Bernie Sanders condemned “grotesque” inequality and called for “political revolution” to address the country's key issues.
Presidential hopeful and Vermont Senator Bernie Sanders formally launched his bid for Democratic nomination in a run against Hillary Clinton in Vermont Tuesday with a speech declaring the beginning of “political revolution” aimed to transform the country.
Sanders highlighted climate change and income inequality as some of the greatest challenges facing the United States, problems he said are more serious than those faced by the country during the Great Depression.
“There is something profoundly wrong when the top one-tenth of 1 percent owns almost as much wealth as the bottom 90 percent, and when 99 percent of all new income goes to the top 1 percent,” said Sanders.
“This grotesque level of inequality is immoral. It is bad economics. It is unsustainable,” Sanders continued.
Democracy is not for sale. pic.twitter.com/pBmpmiUVcf— Bernie Sanders (@SenSanders) May 26, 2015
Falling wealth and income inequality the great moral, economic, and political issue of the day, Sanders pledged to fight for working families and to reclaim the country from the super rich for millions of American people.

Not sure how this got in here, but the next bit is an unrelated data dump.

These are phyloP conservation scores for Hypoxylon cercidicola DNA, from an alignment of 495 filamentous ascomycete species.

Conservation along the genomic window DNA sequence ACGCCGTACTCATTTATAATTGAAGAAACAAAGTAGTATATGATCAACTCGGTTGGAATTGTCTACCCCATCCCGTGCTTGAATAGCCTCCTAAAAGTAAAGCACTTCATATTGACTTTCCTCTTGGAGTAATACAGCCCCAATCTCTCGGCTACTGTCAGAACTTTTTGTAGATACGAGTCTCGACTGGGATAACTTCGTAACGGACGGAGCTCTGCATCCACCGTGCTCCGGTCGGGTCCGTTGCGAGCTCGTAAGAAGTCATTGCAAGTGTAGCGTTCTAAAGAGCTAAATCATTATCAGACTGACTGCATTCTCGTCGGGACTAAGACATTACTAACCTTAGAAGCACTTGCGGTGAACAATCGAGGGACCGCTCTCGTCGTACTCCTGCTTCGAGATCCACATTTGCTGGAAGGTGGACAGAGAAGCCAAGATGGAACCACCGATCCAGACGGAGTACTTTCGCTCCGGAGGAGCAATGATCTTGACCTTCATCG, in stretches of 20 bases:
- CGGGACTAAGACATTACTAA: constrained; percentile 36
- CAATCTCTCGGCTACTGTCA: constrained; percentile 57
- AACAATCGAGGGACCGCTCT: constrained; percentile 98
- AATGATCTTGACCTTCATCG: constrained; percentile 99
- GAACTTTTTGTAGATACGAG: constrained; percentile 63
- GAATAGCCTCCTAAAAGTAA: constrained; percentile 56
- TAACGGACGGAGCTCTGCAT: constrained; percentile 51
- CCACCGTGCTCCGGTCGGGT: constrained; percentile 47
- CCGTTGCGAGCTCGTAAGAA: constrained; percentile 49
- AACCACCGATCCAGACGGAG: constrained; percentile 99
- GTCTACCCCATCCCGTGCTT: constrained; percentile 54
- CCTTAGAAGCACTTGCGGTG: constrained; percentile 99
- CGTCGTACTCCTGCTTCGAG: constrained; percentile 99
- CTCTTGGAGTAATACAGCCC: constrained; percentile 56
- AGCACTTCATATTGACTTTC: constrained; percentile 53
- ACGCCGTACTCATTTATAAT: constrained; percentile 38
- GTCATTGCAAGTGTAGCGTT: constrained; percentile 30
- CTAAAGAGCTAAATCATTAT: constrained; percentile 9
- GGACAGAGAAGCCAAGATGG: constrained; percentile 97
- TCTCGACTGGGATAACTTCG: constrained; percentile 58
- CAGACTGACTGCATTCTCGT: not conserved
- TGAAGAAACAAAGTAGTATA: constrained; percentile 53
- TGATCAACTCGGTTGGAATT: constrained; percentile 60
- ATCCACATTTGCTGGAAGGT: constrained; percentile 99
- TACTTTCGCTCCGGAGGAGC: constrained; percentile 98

Sanders also emphasized the need for urgent action on climate change, which he described as the greatest challenge and responsibility facing the planet.
“The scientists are telling us that if we do not boldly transform our energy system away from fossil fuels and into energy efficiency and sustainable energies, this planet could be five to ten degrees Fahrenheit warmer by the end of this century,” said Sanders. “This is catastrophic.”
Sanders also pointed to high unemployment rates, corruption in corporate-backed politics, the federal minimum “starvation wage,” recklessness on Wall Street, health care, education, and U.S. militarism as key issues of his campaign and areas signaling need for reform.
While the primarily election is expected to be a hard battle for Sanders against Democratic Party front-runner Hillary Clinton, the self-described “democratic socialist” called for movement building and invited U.S. citizens to join him in “fighting back” against the political establishment.
“Now is the time for millions of working families to come together,” said Sanders, “to revitalize American democracy.”